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Into the Gifted Classroom

April 9, 2018

“It’s too hard!”

My daughter, Claire, was having a meltdown over math again. She hated math, but I knew it wasn’t too hard for her. She did extremely well in it and her only competition was a boy in her class.

“When you say it is hard, do you mean it is boring?”

“Yes, it is boring!”

“Why is it boring?”

“I already know it!!!”

This was true. She had a natural knack for understanding math, even though she struggled with learning her multiplication tables. In our math discussions at dinner (yes, we are nerds), she held her own quite well against her sisters three and five years older than her, who are no math slouches.

Some people think gifted students are thrilled with easy schoolwork and homework. What’s not to love about getting straight As without effort? Instead, most gifted students are frustrated at the missed opportunities for learning. It is when they have given up on school that gaming the system to get As becomes the most thrilling part of education.

What to do? Well, after so many promises about differentiation, a full year’s growth, Multi-Tier Systems of Support for high ability students, curriculum that would challenge all students, and other help for gifted learners, we knew that our school district would never provide what our gifted daughters needed. Either they don’t understand gifted learners or they are unwilling to make the changes to meet their needs.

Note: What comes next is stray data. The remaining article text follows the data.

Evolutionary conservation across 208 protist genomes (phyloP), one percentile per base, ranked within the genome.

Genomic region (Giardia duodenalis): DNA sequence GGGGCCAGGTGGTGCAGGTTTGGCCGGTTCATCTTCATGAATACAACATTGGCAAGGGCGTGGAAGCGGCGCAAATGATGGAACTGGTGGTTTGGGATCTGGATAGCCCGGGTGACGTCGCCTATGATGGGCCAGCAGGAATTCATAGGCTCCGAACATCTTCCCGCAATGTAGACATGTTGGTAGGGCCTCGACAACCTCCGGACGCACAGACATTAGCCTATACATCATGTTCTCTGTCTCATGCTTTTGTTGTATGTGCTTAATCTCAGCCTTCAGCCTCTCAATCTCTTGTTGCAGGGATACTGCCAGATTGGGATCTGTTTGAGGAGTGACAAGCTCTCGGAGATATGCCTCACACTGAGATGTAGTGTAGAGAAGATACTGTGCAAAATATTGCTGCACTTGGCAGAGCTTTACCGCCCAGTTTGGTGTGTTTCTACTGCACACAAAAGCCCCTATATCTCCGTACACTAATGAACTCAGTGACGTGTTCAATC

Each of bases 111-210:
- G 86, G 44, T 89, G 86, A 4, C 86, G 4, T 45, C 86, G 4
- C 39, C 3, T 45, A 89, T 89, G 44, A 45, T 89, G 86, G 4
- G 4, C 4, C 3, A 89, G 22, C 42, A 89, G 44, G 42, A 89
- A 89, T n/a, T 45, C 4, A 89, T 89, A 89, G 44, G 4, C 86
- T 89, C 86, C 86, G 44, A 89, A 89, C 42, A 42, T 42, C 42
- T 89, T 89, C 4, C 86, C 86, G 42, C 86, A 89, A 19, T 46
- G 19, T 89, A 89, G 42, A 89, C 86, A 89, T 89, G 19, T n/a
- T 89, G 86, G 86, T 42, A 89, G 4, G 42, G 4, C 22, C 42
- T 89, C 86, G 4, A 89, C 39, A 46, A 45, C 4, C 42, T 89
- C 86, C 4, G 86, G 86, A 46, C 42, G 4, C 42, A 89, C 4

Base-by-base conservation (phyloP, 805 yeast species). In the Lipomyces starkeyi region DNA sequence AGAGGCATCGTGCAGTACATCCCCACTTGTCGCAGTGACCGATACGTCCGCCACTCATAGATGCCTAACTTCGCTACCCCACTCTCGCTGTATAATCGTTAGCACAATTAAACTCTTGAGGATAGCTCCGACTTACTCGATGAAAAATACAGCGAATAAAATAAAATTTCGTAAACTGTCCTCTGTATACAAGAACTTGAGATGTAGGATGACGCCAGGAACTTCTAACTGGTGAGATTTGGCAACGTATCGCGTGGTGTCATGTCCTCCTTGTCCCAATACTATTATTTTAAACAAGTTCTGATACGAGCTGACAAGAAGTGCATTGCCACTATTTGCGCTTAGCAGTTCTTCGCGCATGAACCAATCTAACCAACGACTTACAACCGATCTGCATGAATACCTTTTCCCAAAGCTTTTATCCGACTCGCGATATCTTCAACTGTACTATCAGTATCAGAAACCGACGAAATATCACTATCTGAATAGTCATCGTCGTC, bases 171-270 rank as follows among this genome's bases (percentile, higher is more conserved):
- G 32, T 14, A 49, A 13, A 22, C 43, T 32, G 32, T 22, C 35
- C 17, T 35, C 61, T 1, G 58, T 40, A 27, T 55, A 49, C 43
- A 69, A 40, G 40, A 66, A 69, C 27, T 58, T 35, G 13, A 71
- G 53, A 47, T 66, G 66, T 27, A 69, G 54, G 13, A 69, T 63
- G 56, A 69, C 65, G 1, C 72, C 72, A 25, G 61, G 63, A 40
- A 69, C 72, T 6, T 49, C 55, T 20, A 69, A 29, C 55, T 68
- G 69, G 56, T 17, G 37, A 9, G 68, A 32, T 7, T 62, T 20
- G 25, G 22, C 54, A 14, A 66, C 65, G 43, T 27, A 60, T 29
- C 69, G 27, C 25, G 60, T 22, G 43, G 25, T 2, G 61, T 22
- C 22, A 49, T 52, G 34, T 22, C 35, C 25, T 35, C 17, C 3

It was time for something drastic. It was time to break from our district to start a program.

gifted_24-7We first explored a charter school, but we had neither the money ($250,000) nor expertise to start one. We began to look around at districts to partner with to create a school. We were immediately attracted to Avondale. Avondale offered innovative leadership, a diverse population, and an excellent location. Innovative leadership was vital as even great districts can get stuck in a rut and only be willing to do minor tweaks; this was major. A diverse population was important to us as we don’t believe gifted education should only be for wealthier white families, a problem that often occurs nationally. Located at the intersection of two highways meant easy travel for School of Choice students, who would make this program feasible for the district.

But how would Avondale respond? We came out of our first meeting absolutely astonished! After years of being told “no”, “wait”, “we don’t see a need”, or “we have no money” or just given the cold shoulder in our district, we were warmly welcomed, they recognized the need, and they wanted to explore moving forward with a gifted program. As we walked to the parking lot we were shocked and jubilant!

In the fall of 2017, the Avondale Gifted Magnet Program opened and we enrolled our youngest daughter in third grade there. Even though I had been involved in starting the program, I was nervous. I knew the administration at Avondale had done a tremendous amount of work, studied giftedness, and found excellent teachers, but what would it be like? Would the teachers differentiate well or would we still have to push? Would it be just a standard classroom filled with really smart kids, as honors and AP classes often are? And what the heck was this Project-Based Learning that they kept talking about?